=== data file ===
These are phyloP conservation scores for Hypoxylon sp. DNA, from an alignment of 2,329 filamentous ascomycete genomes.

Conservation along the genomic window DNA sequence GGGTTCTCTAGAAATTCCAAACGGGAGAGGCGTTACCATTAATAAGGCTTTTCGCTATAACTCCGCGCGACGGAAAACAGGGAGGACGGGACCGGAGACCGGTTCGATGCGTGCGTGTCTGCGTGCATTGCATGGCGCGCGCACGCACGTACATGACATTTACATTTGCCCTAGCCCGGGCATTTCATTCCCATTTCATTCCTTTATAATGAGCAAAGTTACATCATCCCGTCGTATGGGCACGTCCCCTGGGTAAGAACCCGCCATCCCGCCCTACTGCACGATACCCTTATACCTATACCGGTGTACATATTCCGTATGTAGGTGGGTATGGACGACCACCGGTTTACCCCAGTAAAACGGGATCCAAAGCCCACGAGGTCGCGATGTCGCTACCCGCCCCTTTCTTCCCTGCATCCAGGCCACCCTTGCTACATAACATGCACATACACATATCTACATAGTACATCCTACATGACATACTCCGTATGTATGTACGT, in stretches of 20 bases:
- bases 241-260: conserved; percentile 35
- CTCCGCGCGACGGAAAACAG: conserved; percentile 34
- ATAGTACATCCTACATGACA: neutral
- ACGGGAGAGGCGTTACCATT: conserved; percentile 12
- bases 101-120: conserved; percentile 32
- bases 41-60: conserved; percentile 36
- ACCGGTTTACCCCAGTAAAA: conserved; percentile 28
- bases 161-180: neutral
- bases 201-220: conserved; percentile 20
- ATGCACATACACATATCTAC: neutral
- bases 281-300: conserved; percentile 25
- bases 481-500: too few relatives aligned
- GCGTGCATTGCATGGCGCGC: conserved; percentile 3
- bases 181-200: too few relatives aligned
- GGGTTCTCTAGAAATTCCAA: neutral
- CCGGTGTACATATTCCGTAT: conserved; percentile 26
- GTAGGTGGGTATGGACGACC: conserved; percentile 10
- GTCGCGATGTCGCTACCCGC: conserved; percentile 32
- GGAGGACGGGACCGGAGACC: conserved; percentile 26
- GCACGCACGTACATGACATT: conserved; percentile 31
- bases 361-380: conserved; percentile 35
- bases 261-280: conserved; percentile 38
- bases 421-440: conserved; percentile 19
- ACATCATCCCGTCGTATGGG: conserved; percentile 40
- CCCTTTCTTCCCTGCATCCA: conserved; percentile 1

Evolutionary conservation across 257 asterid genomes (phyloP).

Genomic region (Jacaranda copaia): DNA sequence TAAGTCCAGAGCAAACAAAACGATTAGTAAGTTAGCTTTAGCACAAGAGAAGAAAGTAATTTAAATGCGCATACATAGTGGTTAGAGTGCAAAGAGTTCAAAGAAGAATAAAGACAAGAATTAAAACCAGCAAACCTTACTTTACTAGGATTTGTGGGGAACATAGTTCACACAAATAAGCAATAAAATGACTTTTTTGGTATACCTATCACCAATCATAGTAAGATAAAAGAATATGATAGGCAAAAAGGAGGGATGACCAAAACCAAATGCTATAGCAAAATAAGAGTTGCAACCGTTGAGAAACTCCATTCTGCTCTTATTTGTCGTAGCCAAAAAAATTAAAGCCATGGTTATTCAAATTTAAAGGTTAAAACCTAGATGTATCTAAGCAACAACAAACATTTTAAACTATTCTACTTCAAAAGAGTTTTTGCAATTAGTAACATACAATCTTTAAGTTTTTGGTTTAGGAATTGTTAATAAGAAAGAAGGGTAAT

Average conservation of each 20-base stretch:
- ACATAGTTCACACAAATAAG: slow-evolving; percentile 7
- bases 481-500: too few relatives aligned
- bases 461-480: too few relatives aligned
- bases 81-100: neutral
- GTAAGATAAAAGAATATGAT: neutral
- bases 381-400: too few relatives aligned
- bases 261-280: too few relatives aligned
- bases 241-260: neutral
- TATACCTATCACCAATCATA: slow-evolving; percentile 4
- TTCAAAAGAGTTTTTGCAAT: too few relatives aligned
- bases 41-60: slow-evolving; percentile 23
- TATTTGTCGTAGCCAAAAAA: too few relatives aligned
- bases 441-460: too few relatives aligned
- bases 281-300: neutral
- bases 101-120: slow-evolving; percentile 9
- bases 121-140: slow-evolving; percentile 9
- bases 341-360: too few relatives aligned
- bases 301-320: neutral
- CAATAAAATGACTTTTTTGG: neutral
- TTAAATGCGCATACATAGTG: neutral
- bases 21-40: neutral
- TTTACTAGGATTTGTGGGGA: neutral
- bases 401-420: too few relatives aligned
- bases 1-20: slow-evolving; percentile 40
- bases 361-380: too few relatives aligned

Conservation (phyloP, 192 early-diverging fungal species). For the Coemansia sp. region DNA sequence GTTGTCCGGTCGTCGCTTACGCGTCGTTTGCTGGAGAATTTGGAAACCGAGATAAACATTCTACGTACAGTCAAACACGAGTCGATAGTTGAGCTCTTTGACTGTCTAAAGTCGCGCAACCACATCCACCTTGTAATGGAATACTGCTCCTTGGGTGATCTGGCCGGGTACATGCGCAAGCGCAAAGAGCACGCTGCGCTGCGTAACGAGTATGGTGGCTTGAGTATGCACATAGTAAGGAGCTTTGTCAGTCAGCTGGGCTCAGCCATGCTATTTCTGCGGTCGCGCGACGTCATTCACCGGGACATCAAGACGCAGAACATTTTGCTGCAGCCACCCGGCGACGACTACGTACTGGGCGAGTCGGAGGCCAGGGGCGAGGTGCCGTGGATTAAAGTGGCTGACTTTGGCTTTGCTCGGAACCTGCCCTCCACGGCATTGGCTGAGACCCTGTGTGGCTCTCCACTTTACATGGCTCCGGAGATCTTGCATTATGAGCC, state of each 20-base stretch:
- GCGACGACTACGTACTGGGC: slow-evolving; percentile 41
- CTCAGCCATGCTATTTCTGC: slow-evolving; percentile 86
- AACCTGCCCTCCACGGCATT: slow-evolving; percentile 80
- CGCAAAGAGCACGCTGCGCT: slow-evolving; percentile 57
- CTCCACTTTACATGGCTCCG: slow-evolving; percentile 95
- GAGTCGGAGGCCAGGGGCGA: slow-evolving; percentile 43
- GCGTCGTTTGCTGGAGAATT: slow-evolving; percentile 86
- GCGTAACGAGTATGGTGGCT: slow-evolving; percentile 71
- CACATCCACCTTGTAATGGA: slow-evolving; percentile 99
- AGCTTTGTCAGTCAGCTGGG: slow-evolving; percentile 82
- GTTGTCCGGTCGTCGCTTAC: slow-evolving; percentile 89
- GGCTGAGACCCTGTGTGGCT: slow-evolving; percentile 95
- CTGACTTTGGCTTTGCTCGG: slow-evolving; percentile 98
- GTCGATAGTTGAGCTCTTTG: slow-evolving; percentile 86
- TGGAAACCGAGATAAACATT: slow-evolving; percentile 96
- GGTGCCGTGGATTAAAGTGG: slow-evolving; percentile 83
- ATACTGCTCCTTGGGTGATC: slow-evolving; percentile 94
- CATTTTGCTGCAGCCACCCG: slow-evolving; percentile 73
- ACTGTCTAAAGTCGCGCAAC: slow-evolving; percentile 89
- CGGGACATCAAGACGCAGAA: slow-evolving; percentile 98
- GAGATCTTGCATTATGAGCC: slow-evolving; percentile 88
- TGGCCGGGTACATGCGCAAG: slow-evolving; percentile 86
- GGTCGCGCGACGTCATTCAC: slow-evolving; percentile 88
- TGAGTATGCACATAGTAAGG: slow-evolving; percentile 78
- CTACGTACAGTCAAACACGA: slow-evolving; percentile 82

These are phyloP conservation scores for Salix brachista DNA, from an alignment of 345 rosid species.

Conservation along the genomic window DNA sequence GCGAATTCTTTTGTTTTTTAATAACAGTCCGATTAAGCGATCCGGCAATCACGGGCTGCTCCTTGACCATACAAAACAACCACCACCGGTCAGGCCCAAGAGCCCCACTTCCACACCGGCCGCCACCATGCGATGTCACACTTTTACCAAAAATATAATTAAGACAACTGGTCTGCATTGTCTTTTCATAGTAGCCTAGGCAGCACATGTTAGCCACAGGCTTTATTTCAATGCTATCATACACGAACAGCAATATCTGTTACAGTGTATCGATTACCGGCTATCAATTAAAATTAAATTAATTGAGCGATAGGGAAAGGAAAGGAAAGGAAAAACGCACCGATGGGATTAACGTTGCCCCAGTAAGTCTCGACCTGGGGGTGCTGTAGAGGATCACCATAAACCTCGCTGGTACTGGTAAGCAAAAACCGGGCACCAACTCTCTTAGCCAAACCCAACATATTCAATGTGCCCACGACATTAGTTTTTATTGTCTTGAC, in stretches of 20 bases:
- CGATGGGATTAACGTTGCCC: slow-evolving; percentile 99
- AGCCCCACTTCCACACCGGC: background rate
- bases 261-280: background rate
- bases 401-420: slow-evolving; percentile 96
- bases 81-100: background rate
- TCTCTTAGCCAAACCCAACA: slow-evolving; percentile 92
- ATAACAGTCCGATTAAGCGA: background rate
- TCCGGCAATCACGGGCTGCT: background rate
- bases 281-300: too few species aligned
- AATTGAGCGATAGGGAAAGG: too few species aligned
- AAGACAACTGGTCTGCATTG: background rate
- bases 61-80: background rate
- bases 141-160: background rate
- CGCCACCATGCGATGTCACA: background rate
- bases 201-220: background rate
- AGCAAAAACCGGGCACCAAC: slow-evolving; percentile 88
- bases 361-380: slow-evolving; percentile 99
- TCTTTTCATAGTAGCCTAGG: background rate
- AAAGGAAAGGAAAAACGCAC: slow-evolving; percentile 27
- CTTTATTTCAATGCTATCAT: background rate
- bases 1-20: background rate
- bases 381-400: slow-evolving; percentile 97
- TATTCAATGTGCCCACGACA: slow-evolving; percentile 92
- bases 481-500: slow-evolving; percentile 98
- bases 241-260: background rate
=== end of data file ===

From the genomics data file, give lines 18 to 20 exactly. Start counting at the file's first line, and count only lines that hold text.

- CCGGTGTACATATTCCGTAT: conserved; percentile 26
- GTAGGTGGGTATGGACGACC: conserved; percentile 10
- GTCGCGATGTCGCTACCCGC: conserved; percentile 32